• writing orders to employers, supervisors and workers to have them comply with legal requirements
  • issuing stop work orders requiring employers to comply before work could continue

Inspection activity summary

Visits to workplaces

  • 137 field visits were conducted
  • 122 different workplaces were visited
  • 119 orders and requirements were issued, including:
    • 117 orders issued for violations under the OHSA and its regulations, including 1 stop work order that was immediately complied with
    • 2 requirements issued to provide an inspector with workplace information
  • an average of 0.98 orders and requirements were issued per workplace visited
  • an average of 0.87 orders and requirements were issued per visit

Most frequently issued orders

Most of the orders issued under the OHSA involved employer duties and were for the following reasons:

  • failure to take every precaution reasonable in the circumstances for the protection of workers [clause 25 (2)(h)] - 14 orders or 11.3% of the total orders and requirements issued during the initiative. Of the orders issued under clause 25(2)h, the most common issues were related to eyewash fountains, chemical storage and personal protective equipment (PPE)
  • failure to ensure that equipment, materials and protective devices provided by the employer are maintained in good condition [clause 25(1)(b)] - 12 orders or 10.08% of the total orders and requirements issued during the initiative
  • lack of compliance with violence and harassment provisions of the OHSA - 30 orders or 25% of the total orders were written under sections 32.0.1 to 32.0.8 of the OHSA. The most frequently issued orders with respect to preventing workplace violence involved employers:
    • failure to assess the risk of workplace violence that may arise from the nature of the workplace, the type of work or the conditions of work [subsection 32.03 (1)] – 11 orders or 9.24% of the total orders and requirements issued during the initiative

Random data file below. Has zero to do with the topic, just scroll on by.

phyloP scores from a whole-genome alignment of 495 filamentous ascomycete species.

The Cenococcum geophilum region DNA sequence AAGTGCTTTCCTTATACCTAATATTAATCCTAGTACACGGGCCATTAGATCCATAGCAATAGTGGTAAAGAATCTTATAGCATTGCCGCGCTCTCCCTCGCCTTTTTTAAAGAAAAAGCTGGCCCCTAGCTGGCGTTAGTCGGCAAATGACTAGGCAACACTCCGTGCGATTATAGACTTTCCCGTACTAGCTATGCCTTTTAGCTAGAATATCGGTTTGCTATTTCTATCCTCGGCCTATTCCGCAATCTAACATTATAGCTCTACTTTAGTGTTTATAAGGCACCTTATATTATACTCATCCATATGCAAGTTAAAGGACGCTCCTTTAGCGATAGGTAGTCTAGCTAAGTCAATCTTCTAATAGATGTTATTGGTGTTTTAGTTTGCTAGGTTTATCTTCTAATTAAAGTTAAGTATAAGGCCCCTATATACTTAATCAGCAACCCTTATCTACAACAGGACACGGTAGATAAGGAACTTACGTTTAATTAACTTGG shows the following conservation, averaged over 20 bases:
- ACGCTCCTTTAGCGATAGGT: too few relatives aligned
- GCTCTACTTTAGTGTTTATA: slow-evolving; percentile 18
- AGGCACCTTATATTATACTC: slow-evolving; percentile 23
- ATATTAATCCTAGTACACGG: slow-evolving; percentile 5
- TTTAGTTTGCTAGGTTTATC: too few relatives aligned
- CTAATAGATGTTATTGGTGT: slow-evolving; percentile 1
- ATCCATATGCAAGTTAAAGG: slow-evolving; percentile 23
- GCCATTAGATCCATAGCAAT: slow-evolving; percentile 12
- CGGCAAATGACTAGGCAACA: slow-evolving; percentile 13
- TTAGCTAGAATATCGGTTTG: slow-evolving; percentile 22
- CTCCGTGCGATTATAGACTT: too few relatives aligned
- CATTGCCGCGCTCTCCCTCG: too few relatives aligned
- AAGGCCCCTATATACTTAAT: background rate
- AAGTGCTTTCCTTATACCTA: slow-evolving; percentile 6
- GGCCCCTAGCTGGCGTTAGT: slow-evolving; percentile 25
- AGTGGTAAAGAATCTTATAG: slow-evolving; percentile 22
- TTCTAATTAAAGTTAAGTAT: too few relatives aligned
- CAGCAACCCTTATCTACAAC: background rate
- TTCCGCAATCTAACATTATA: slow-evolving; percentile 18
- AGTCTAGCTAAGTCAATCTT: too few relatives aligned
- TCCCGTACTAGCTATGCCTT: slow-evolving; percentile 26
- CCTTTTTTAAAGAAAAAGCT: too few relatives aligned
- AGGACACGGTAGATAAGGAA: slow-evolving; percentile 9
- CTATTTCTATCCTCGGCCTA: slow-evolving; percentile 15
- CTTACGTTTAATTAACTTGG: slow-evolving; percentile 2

• stop work order [clause 57(6)(a)] - 1 order issued during the initiative with respect to the employer’s failure to provide and make readily available safety-engineered needles to a worker that was appropriate for the work. At the time, the employer did have the proper safety-engineered needles in the workplace; however, they were not readily available for use.

The most frequently issued orders under regulations made under the OHSA were written under:

  • Ontario Regulation 297/13: Occupational Health and Safety Awareness and Training. 12 orders or 10.08 per cent of the total orders and requirements issued during the initiative. The most frequently issued orders were employers’ failure to:
    • ensure that a worker who performs work for the employer completes a basic occupational health and safety awareness training program that meets the requirements set out in subsection (3) of O. Reg. 297/13 (six orders or 5.4%)
    • ensure that a supervisor who performs work for the employer completes a basic occupational health and safety awareness training program that meets the requirements set out in subsection (3) of O. Reg. 297/13 (six orders or 5.4%)
  • Reg. 67/93: Health Care and Residential Facilities. 14 orders or 11.76%, the most common topics related to control of infections (preventing exposure to bodily fluids) and musculoskeletal disorders (proper maintenance of slings and lifts) and involved the need for revised measures and procedures. Most of the frequently written orders were written under sections 8 and 9 of the regulation, including the employers’ failure to: